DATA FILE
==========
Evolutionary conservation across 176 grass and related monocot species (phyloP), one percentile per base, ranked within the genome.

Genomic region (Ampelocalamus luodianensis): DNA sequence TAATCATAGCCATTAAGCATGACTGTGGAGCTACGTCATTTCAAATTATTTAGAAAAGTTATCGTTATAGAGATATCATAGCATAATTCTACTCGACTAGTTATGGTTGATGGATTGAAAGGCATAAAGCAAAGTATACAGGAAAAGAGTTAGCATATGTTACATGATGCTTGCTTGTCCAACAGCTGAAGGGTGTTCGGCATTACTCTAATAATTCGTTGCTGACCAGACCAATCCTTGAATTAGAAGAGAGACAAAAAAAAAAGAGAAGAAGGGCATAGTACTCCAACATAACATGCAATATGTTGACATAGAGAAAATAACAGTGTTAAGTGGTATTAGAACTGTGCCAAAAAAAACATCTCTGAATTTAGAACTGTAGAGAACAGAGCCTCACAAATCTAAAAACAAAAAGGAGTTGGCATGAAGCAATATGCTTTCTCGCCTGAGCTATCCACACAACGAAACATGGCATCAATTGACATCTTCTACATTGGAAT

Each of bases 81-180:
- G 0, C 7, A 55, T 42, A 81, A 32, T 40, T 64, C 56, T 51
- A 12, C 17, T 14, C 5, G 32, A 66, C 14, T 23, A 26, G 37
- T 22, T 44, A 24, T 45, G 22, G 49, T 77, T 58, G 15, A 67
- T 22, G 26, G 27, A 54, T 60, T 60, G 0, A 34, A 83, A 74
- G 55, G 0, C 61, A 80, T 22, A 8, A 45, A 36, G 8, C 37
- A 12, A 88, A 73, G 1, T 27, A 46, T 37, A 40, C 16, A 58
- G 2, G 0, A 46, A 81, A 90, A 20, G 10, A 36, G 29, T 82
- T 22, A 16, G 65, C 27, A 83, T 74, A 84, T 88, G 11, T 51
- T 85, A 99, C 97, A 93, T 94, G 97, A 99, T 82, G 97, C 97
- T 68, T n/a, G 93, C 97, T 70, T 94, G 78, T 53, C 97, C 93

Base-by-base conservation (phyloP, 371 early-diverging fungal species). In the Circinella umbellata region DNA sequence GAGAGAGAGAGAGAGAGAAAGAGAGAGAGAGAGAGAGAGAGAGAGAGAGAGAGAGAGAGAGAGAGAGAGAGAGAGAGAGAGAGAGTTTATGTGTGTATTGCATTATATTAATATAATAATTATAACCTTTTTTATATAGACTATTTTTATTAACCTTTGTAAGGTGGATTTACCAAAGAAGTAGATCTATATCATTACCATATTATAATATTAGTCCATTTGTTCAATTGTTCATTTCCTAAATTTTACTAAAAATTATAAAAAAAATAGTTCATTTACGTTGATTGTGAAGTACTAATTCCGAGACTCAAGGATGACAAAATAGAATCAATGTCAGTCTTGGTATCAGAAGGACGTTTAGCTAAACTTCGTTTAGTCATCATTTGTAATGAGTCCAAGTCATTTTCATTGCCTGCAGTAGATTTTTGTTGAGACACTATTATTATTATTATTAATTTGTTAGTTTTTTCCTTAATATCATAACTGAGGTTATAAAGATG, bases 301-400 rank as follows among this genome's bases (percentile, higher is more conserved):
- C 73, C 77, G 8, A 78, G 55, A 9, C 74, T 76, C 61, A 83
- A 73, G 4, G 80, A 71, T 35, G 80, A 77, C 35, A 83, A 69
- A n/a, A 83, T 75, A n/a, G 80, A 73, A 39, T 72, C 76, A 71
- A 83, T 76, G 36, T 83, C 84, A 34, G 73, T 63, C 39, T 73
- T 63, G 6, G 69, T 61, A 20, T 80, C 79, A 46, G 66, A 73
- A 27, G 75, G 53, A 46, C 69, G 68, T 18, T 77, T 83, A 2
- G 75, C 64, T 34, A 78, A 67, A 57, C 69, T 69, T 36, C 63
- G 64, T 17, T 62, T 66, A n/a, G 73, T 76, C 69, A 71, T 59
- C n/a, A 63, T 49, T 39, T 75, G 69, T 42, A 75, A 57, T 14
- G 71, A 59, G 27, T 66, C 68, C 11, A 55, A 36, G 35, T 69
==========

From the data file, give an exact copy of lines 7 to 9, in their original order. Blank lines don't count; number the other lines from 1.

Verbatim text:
- T 22, G 26, G 27, A 54, T 60, T 60, G 0, A 34, A 83, A 74
- G 55, G 0, C 61, A 80, T 22, A 8, A 45, A 36, G 8, C 37
- A 12, A 88, A 73, G 1, T 27, A 46, T 37, A 40, C 16, A 58